In today’s Times, Philip Collins (no, not that one, Tony Blair’s former speech writer,) has a masterful piece behind the paywall explaining just how effective the Coalition has really been, and what a shame it is that it’s become so transactional. I’ve been trying to write such a piece for 18 months. Colins rightly identifies when it all wrong - the precise moment that Mr Cameron sanctioned the dishonourable labelling of Nick Clegg as a breaker of promises during the campaign over the referendum for the alternative vote.”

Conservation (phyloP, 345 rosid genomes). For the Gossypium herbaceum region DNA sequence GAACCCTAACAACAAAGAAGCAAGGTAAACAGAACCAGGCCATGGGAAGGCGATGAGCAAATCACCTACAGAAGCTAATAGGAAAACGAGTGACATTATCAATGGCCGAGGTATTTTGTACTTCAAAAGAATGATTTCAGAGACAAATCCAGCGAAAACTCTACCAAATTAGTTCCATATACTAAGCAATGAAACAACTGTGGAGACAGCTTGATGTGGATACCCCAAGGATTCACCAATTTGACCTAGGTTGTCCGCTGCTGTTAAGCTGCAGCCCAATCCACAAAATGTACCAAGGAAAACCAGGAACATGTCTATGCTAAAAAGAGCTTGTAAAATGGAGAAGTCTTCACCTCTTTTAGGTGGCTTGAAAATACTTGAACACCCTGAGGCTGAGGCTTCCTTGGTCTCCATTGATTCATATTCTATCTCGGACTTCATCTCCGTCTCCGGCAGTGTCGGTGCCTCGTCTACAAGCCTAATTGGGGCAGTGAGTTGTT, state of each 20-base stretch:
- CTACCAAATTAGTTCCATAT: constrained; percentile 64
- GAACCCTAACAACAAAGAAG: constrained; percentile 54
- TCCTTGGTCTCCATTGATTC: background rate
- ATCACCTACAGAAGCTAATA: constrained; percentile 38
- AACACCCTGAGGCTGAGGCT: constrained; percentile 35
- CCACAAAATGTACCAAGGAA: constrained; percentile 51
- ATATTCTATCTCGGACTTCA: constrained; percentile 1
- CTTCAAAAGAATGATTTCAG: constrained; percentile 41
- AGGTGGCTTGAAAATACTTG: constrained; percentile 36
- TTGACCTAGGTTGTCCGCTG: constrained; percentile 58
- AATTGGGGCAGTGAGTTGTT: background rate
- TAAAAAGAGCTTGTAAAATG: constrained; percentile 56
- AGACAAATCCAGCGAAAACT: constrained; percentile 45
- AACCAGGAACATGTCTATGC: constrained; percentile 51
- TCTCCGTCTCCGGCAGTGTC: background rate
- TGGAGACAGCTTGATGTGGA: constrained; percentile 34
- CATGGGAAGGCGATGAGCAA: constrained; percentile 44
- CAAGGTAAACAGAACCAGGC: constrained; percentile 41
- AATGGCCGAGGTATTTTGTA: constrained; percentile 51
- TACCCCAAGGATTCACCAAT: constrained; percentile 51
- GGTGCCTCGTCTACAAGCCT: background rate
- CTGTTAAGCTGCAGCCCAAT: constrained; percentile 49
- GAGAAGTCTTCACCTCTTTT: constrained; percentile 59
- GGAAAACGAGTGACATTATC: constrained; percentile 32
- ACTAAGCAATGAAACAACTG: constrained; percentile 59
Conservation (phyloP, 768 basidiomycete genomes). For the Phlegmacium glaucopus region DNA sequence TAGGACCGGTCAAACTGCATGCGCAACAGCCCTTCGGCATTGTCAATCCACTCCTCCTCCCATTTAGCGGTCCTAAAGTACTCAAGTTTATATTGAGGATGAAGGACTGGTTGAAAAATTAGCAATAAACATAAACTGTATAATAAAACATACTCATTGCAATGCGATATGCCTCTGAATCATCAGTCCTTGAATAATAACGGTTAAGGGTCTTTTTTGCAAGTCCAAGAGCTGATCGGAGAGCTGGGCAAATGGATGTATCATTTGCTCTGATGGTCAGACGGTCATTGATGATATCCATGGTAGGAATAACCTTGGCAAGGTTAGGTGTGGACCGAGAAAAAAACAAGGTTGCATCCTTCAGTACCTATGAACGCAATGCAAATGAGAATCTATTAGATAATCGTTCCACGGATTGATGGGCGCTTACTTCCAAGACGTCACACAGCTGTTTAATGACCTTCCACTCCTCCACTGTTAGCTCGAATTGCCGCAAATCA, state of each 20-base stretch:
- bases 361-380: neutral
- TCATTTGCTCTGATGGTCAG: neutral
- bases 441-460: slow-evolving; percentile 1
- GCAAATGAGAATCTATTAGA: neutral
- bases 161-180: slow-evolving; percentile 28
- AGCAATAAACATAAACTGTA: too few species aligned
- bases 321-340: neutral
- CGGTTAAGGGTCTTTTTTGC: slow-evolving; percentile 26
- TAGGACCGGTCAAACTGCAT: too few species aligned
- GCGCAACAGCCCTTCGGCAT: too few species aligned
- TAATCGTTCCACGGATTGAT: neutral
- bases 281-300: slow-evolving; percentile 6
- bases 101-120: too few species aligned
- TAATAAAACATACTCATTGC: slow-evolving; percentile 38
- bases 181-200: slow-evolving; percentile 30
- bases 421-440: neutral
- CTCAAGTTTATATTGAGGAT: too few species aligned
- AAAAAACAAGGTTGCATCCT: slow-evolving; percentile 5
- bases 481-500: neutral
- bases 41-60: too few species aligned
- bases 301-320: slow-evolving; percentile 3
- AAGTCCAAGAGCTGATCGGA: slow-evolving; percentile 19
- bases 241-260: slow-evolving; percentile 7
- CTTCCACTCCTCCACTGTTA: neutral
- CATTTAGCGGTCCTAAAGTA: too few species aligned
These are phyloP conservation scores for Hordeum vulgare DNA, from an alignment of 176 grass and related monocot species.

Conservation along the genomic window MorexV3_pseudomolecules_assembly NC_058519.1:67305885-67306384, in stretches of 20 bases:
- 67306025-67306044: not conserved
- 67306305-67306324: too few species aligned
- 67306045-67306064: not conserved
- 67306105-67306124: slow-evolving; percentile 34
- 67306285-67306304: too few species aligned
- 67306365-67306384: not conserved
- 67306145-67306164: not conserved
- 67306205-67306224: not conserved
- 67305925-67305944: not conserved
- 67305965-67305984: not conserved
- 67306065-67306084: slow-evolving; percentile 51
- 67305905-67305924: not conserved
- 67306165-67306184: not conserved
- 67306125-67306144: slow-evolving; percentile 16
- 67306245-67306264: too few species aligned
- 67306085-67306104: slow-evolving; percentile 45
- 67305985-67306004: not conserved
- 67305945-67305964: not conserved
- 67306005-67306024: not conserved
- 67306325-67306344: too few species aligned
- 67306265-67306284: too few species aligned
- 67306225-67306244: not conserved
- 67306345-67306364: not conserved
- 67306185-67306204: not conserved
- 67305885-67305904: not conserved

The real charge against the coalition is not that it isn’t working. The real charge is Mill’s brilliant dismissal of Spencer. It’s so good that it really could have been so much better. The spirit in which the coalition agreement was reached, culminating in the famous Cameron and Clegg press conference in the Downing Street garden, seemed in the fleeting sunshine of May 2010 to herald a new kind of politics. There was a sense, vague and inchoate as it was, that something new and exciting was struggling to be born out of the dark shadows of the days of Brown.